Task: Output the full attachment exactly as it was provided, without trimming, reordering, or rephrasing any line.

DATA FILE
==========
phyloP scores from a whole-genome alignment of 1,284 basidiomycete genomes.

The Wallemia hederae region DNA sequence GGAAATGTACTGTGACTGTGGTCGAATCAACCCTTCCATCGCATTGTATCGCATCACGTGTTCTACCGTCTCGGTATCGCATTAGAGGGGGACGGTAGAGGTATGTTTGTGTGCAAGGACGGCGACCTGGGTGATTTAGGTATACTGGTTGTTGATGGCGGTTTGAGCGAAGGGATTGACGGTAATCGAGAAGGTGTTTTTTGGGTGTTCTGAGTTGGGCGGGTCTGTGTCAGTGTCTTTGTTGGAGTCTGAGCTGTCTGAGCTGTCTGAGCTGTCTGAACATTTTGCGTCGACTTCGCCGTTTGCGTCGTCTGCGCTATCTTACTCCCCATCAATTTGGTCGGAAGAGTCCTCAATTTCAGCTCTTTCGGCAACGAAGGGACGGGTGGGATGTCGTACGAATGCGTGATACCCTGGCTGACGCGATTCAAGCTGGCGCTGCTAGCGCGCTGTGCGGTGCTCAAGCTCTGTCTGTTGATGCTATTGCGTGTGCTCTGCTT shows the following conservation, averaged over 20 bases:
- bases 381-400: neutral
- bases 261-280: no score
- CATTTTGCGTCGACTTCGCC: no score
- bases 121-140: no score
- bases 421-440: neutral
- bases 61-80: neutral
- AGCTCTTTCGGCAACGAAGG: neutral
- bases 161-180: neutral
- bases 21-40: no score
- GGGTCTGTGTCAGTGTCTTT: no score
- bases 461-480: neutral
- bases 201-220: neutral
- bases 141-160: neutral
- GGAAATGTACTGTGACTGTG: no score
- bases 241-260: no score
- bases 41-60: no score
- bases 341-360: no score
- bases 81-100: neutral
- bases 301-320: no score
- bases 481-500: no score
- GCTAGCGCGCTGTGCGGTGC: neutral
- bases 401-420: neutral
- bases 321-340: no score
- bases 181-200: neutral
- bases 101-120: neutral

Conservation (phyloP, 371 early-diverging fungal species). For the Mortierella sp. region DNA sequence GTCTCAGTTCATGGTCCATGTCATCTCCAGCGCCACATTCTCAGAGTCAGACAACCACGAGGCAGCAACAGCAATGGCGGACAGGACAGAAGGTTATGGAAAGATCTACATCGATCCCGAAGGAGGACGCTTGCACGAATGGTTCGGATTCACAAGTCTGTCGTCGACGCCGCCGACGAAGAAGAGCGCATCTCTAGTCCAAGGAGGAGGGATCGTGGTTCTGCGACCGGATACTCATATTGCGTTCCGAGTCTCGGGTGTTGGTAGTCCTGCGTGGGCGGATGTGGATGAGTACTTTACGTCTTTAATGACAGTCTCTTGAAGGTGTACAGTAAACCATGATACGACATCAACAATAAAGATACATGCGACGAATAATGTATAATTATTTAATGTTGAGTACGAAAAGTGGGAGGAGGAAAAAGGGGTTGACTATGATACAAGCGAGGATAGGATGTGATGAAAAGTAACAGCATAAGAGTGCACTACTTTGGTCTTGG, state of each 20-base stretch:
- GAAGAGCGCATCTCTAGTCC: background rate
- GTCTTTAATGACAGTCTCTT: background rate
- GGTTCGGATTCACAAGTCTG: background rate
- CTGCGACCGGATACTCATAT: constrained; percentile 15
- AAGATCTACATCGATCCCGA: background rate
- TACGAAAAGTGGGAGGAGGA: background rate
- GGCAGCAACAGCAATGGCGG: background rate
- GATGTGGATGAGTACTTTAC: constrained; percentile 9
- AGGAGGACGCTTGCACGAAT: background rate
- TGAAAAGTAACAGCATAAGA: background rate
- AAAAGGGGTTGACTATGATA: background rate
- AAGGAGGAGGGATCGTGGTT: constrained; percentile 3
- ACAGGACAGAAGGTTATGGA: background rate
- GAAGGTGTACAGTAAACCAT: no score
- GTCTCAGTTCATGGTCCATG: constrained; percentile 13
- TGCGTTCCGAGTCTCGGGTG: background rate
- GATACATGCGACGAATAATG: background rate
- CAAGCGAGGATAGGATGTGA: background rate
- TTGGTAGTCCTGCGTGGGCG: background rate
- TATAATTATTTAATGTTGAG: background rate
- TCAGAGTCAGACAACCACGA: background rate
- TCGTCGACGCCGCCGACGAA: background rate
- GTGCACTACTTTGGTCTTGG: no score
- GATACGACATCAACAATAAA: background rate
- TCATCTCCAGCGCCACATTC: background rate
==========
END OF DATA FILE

phyloP scores from a whole-genome alignment of 1,284 basidiomycete genomes.

The Wallemia hederae region DNA sequence GGAAATGTACTGTGACTGTGGTCGAATCAACCCTTCCATCGCATTGTATCGCATCACGTGTTCTACCGTCTCGGTATCGCATTAGAGGGGGACGGTAGAGGTATGTTTGTGTGCAAGGACGGCGACCTGGGTGATTTAGGTATACTGGTTGTTGATGGCGGTTTGAGCGAAGGGATTGACGGTAATCGAGAAGGTGTTTTTTGGGTGTTCTGAGTTGGGCGGGTCTGTGTCAGTGTCTTTGTTGGAGTCTGAGCTGTCTGAGCTGTCTGAGCTGTCTGAACATTTTGCGTCGACTTCGCCGTTTGCGTCGTCTGCGCTATCTTACTCCCCATCAATTTGGTCGGAAGAGTCCTCAATTTCAGCTCTTTCGGCAACGAAGGGACGGGTGGGATGTCGTACGAATGCGTGATACCCTGGCTGACGCGATTCAAGCTGGCGCTGCTAGCGCGCTGTGCGGTGCTCAAGCTCTGTCTGTTGATGCTATTGCGTGTGCTCTGCTT shows the following conservation, averaged over 20 bases:
- bases 381-400: neutral
- bases 261-280: no score
- CATTTTGCGTCGACTTCGCC: no score
- bases 121-140: no score
- bases 421-440: neutral
- bases 61-80: neutral
- AGCTCTTTCGGCAACGAAGG: neutral
- bases 161-180: neutral
- bases 21-40: no score
- GGGTCTGTGTCAGTGTCTTT: no score
- bases 461-480: neutral
- bases 201-220: neutral
- bases 141-160: neutral
- GGAAATGTACTGTGACTGTG: no score
- bases 241-260: no score
- bases 41-60: no score
- bases 341-360: no score
- bases 81-100: neutral
- bases 301-320: no score
- bases 481-500: no score
- GCTAGCGCGCTGTGCGGTGC: neutral
- bases 401-420: neutral
- bases 321-340: no score
- bases 181-200: neutral
- bases 101-120: neutral

Conservation (phyloP, 371 early-diverging fungal species). For the Mortierella sp. region DNA sequence GTCTCAGTTCATGGTCCATGTCATCTCCAGCGCCACATTCTCAGAGTCAGACAACCACGAGGCAGCAACAGCAATGGCGGACAGGACAGAAGGTTATGGAAAGATCTACATCGATCCCGAAGGAGGACGCTTGCACGAATGGTTCGGATTCACAAGTCTGTCGTCGACGCCGCCGACGAAGAAGAGCGCATCTCTAGTCCAAGGAGGAGGGATCGTGGTTCTGCGACCGGATACTCATATTGCGTTCCGAGTCTCGGGTGTTGGTAGTCCTGCGTGGGCGGATGTGGATGAGTACTTTACGTCTTTAATGACAGTCTCTTGAAGGTGTACAGTAAACCATGATACGACATCAACAATAAAGATACATGCGACGAATAATGTATAATTATTTAATGTTGAGTACGAAAAGTGGGAGGAGGAAAAAGGGGTTGACTATGATACAAGCGAGGATAGGATGTGATGAAAAGTAACAGCATAAGAGTGCACTACTTTGGTCTTGG, state of each 20-base stretch:
- GAAGAGCGCATCTCTAGTCC: background rate
- GTCTTTAATGACAGTCTCTT: background rate
- GGTTCGGATTCACAAGTCTG: background rate
- CTGCGACCGGATACTCATAT: constrained; percentile 15
- AAGATCTACATCGATCCCGA: background rate
- TACGAAAAGTGGGAGGAGGA: background rate
- GGCAGCAACAGCAATGGCGG: background rate
- GATGTGGATGAGTACTTTAC: constrained; percentile 9
- AGGAGGACGCTTGCACGAAT: background rate
- TGAAAAGTAACAGCATAAGA: background rate
- AAAAGGGGTTGACTATGATA: background rate
- AAGGAGGAGGGATCGTGGTT: constrained; percentile 3
- ACAGGACAGAAGGTTATGGA: background rate
- GAAGGTGTACAGTAAACCAT: no score
- GTCTCAGTTCATGGTCCATG: constrained; percentile 13
- TGCGTTCCGAGTCTCGGGTG: background rate
- GATACATGCGACGAATAATG: background rate
- CAAGCGAGGATAGGATGTGA: background rate
- TTGGTAGTCCTGCGTGGGCG: background rate
- TATAATTATTTAATGTTGAG: background rate
- TCAGAGTCAGACAACCACGA: background rate
- TCGTCGACGCCGCCGACGAA: background rate
- GTGCACTACTTTGGTCTTGG: no score
- GATACGACATCAACAATAAA: background rate
- TCATCTCCAGCGCCACATTC: background rate